And that idea that so much intelligence goes wasted.  Has the gap closed so much since then?  “It’s a different gap isn’t it?”  Russell says, explaining that then there was still an identifiable working class in which most people didn’t own their own homes and didn’t generally go on to higher education, but there was no obvious underclass.  Now, he says, the chasm between rich and poor is much bigger.  Russell cites a speech from Rita in which she says she wants meaning to her life.  Now people have much more, such as housing and a bit of money, but they actually have less.

“All we are ever told is to chase money,” says Russell, becoming impassioned.  “The people who are supposed to represent us, like the Daily Mirror, ITV, the unions: they don’t tell us to find meaning, they tell us to go after money.  Now there is far more money flooding into her class.  It’s a more ‘got to have’ society – and it’s garbage.  It is absolute and utter crap.   We have staggering levels of obesity.  There’s poverty.  It’s a different poverty of the soul and the psyche.”

Would he write a play about that? “You could do that play, but I don’t want to hit fat people.  It’s actually the grossness of global capitalism, but I don’t want to write plays in which a character articulates about the evils of global capitalism because I’ve seen too many bad plays like that.  I don’t think I could identify and articulate in a successful way the pressures on society today in the way I did then.  It’s much more complex and I’m older.”

He thinks the way Russell Brand railed against voting “got it all wrong” but believes he was trying to articulate a truth.   “Which is: don’t spend the next four months talking about whether there’s going to be a Labour government, a Tory government, a hung government.  Does it matter?  All we are doing is appointing a group of middle management who do the bidding of corporate capitalism.  And if you doubt that look what happened with the banks.  We are deluded into thinking we have some power to change things.”

There seem to be a dozen potential plays fizzing within Russell but in recent years he has been embroiled more in his other love painting, presumably cushioned by the phenomenal success of Blood Brothers, which after its record-breaking West End run is still touring the UK as well as being performed in South Africa, South Korea and, later this year, Australia and Japan.  He shows me his studio, packed with his quite gorgeous landscape paintings.  This from a man who was told in art class at 14:  “The only thing you’ll ever draw is the dole.”

Russell’s father, who worked variously in the mines, a factory and a chip shop, was an alcoholic with whom he had a troubled relationship.  I wonder if his father, a depressive, was a frustrated creative as Russell was during all those years when he was cutting hair and not writing.  “Oh definitely,” he says.  “Looking back I have great sympathy for him, but I have learnt the tough-love lesson about alcoholics.  You have to save yourself.”  To this day, although he enjoys drinking, he can’t stand the company of people whose mood changes in drink.  “One glass of wine and it’s like Jekyll and Hyde: It goes across the eyes and a real sweetheart has become a horrendous animal in front of you.  That’s what my father was like.”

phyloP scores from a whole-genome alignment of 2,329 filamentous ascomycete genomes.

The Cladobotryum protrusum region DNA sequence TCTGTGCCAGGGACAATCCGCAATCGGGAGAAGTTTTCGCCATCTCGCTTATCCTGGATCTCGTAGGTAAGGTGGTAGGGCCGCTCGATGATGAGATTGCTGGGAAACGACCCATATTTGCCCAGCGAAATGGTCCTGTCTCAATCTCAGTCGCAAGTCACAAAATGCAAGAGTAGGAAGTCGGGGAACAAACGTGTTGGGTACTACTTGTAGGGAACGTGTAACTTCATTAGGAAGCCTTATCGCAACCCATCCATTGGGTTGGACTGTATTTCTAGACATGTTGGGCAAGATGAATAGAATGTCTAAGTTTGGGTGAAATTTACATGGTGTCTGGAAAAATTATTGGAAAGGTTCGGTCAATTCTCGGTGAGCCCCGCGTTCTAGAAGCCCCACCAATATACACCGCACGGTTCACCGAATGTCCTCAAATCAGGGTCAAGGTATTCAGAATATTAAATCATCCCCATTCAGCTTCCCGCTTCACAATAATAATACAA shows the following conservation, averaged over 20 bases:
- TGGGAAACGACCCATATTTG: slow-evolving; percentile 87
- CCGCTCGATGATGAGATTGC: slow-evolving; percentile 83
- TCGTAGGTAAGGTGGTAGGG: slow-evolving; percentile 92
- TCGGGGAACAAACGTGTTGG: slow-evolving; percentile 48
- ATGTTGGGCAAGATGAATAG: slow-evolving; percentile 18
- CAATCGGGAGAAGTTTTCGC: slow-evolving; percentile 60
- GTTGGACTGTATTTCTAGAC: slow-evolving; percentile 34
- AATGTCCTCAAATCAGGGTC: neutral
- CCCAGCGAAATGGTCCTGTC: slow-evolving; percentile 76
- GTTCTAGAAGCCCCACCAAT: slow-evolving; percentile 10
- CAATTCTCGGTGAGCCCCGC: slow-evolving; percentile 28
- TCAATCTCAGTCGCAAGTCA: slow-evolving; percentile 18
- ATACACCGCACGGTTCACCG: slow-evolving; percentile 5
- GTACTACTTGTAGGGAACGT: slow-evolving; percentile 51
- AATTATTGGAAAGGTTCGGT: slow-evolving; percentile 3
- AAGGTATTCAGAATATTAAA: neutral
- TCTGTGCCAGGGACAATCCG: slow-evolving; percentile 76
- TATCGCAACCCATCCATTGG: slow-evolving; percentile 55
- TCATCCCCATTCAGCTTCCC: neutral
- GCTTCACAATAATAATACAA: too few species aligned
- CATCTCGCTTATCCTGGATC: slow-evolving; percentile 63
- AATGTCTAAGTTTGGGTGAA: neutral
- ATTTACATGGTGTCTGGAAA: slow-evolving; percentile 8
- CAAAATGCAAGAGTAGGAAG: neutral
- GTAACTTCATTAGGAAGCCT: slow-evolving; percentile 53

We talk about how higher education has become more accessible.  Russell welcomes this, but questions the “commercialism” of the university system.  “Its people processing a lot of the time,” he says, adding that in some cases he thinks standards have fallen.

“The depth of intellectual rigour is so shallow often that it really takes me by surprise.  I get communications from university lecturers who don’t even have a command of English, and I think ‘Well, what are the students getting?’  I’m never going to use the phrase ‘dumbing down’ but there has been a thinning out in my observation.  Certainly I don’t think Rita would lust for that university education now.”

Russell is presently in talks to do a TV dramatisation of The Wrong Boy, his novel about a closet intellectual and misfit from Greater Manchester who pens letters to Morrissey, and he knows he’ll have to tear himself away from his beloved painting to write it.

Is he hungry to do another stage play?  “I’ve always got hunger to do a play but I’ve just never found the right conditions,” he says.  What about a sequel to Educating Rita?  “I don’t do sequels,” he says.  “Once I’ve put ‘final curtain’ or ‘The End’, that’s it.  I don’t mind other people speculating: does she go to Australia?  Does she have a baby?  That’s great.”

I ask whether he wonders about the road not travelled, if he hadn’t met his wife, hadn’t made that life change.  “I used to say that I could have carried on being the world’s worst hairdresser, probably frustrated and either dead of drink or blown my brains out by the time I was 40,” he says, “but I don’t think I would have done that, actually.  Because I think I always had a drive.”

The only time recently that he has become excited by politics was during Scotland’s referendum when the talk turned to decentralisation.  “I’ll start to take them seriously when they make parliament peripatetic, when they have to move out of London and put the seat of politics in St Helens and Wigan for the next 20 years, then in Dunoon or Derry,” he says.  This would swiftly regenerate the county he believes.

“We’ll have every rail link we need, every road link we need.  Life will get a lot better.  But I’m not going to run for leader of the Let’s Make Government Peripatetic Party just yet.”

Educating Rita is at the Playhouse, Liverpool (0151 709 4776) from February 6

 

THE TIMES - 13 January 2015